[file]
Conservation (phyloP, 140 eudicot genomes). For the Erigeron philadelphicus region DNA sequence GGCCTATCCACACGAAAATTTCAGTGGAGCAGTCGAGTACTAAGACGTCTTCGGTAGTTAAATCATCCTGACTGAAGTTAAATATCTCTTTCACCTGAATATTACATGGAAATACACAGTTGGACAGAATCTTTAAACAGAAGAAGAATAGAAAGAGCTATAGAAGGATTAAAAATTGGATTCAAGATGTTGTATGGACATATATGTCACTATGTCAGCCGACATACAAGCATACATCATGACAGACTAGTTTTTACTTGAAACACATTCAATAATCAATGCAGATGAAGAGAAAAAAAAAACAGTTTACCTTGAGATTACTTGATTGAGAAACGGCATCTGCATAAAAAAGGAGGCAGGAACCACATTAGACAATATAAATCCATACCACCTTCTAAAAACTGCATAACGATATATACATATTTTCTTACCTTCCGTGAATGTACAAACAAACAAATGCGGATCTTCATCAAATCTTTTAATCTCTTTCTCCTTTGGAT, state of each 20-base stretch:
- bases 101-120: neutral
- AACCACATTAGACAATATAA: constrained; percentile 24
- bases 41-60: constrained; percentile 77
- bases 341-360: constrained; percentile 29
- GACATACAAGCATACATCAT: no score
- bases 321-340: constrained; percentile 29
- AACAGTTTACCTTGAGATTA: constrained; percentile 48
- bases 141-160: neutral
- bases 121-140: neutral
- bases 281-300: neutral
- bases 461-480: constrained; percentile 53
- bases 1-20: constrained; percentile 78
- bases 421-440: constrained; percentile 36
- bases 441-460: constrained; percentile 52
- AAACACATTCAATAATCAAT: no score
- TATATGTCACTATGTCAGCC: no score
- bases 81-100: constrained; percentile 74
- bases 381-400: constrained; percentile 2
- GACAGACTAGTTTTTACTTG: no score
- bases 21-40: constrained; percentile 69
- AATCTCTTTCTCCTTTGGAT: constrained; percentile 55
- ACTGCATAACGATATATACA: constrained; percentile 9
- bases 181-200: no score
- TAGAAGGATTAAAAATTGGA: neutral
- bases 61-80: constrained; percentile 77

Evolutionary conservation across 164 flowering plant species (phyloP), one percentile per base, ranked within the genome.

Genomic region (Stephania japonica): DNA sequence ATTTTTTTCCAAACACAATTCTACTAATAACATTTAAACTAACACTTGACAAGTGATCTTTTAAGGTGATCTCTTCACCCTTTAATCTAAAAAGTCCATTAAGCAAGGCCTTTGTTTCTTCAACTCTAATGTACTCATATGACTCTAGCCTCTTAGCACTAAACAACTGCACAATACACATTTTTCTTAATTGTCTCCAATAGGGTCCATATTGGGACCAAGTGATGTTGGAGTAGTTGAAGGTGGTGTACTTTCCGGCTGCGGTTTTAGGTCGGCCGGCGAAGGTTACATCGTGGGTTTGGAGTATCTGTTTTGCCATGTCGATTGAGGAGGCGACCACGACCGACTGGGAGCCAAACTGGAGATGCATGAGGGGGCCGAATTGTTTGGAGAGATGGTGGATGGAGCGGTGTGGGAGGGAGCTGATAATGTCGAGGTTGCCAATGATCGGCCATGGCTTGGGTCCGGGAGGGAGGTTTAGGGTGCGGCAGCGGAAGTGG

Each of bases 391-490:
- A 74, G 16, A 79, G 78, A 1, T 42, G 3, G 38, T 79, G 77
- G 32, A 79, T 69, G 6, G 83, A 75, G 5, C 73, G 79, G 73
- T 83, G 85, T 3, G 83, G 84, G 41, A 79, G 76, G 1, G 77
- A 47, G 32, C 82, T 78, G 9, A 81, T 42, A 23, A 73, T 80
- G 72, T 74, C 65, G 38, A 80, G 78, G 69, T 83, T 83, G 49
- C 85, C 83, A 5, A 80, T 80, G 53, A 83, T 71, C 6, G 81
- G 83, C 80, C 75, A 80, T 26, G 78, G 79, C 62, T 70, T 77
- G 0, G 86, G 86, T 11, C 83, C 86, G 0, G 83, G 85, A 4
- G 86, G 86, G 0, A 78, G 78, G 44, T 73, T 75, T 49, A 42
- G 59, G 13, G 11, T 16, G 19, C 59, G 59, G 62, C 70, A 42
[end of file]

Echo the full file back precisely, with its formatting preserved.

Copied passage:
Conservation (phyloP, 140 eudicot genomes). For the Erigeron philadelphicus region DNA sequence GGCCTATCCACACGAAAATTTCAGTGGAGCAGTCGAGTACTAAGACGTCTTCGGTAGTTAAATCATCCTGACTGAAGTTAAATATCTCTTTCACCTGAATATTACATGGAAATACACAGTTGGACAGAATCTTTAAACAGAAGAAGAATAGAAAGAGCTATAGAAGGATTAAAAATTGGATTCAAGATGTTGTATGGACATATATGTCACTATGTCAGCCGACATACAAGCATACATCATGACAGACTAGTTTTTACTTGAAACACATTCAATAATCAATGCAGATGAAGAGAAAAAAAAAACAGTTTACCTTGAGATTACTTGATTGAGAAACGGCATCTGCATAAAAAAGGAGGCAGGAACCACATTAGACAATATAAATCCATACCACCTTCTAAAAACTGCATAACGATATATACATATTTTCTTACCTTCCGTGAATGTACAAACAAACAAATGCGGATCTTCATCAAATCTTTTAATCTCTTTCTCCTTTGGAT, state of each 20-base stretch:
- bases 101-120: neutral
- AACCACATTAGACAATATAA: constrained; percentile 24
- bases 41-60: constrained; percentile 77
- bases 341-360: constrained; percentile 29
- GACATACAAGCATACATCAT: no score
- bases 321-340: constrained; percentile 29
- AACAGTTTACCTTGAGATTA: constrained; percentile 48
- bases 141-160: neutral
- bases 121-140: neutral
- bases 281-300: neutral
- bases 461-480: constrained; percentile 53
- bases 1-20: constrained; percentile 78
- bases 421-440: constrained; percentile 36
- bases 441-460: constrained; percentile 52
- AAACACATTCAATAATCAAT: no score
- TATATGTCACTATGTCAGCC: no score
- bases 81-100: constrained; percentile 74
- bases 381-400: constrained; percentile 2
- GACAGACTAGTTTTTACTTG: no score
- bases 21-40: constrained; percentile 69
- AATCTCTTTCTCCTTTGGAT: constrained; percentile 55
- ACTGCATAACGATATATACA: constrained; percentile 9
- bases 181-200: no score
- TAGAAGGATTAAAAATTGGA: neutral
- bases 61-80: constrained; percentile 77

Evolutionary conservation across 164 flowering plant species (phyloP), one percentile per base, ranked within the genome.

Genomic region (Stephania japonica): DNA sequence ATTTTTTTCCAAACACAATTCTACTAATAACATTTAAACTAACACTTGACAAGTGATCTTTTAAGGTGATCTCTTCACCCTTTAATCTAAAAAGTCCATTAAGCAAGGCCTTTGTTTCTTCAACTCTAATGTACTCATATGACTCTAGCCTCTTAGCACTAAACAACTGCACAATACACATTTTTCTTAATTGTCTCCAATAGGGTCCATATTGGGACCAAGTGATGTTGGAGTAGTTGAAGGTGGTGTACTTTCCGGCTGCGGTTTTAGGTCGGCCGGCGAAGGTTACATCGTGGGTTTGGAGTATCTGTTTTGCCATGTCGATTGAGGAGGCGACCACGACCGACTGGGAGCCAAACTGGAGATGCATGAGGGGGCCGAATTGTTTGGAGAGATGGTGGATGGAGCGGTGTGGGAGGGAGCTGATAATGTCGAGGTTGCCAATGATCGGCCATGGCTTGGGTCCGGGAGGGAGGTTTAGGGTGCGGCAGCGGAAGTGG

Each of bases 391-490:
- A 74, G 16, A 79, G 78, A 1, T 42, G 3, G 38, T 79, G 77
- G 32, A 79, T 69, G 6, G 83, A 75, G 5, C 73, G 79, G 73
- T 83, G 85, T 3, G 83, G 84, G 41, A 79, G 76, G 1, G 77
- A 47, G 32, C 82, T 78, G 9, A 81, T 42, A 23, A 73, T 80
- G 72, T 74, C 65, G 38, A 80, G 78, G 69, T 83, T 83, G 49
- C 85, C 83, A 5, A 80, T 80, G 53, A 83, T 71, C 6, G 81
- G 83, C 80, C 75, A 80, T 26, G 78, G 79, C 62, T 70, T 77
- G 0, G 86, G 86, T 11, C 83, C 86, G 0, G 83, G 85, A 4
- G 86, G 86, G 0, A 78, G 78, G 44, T 73, T 75, T 49, A 42
- G 59, G 13, G 11, T 16, G 19, C 59, G 59, G 62, C 70, A 42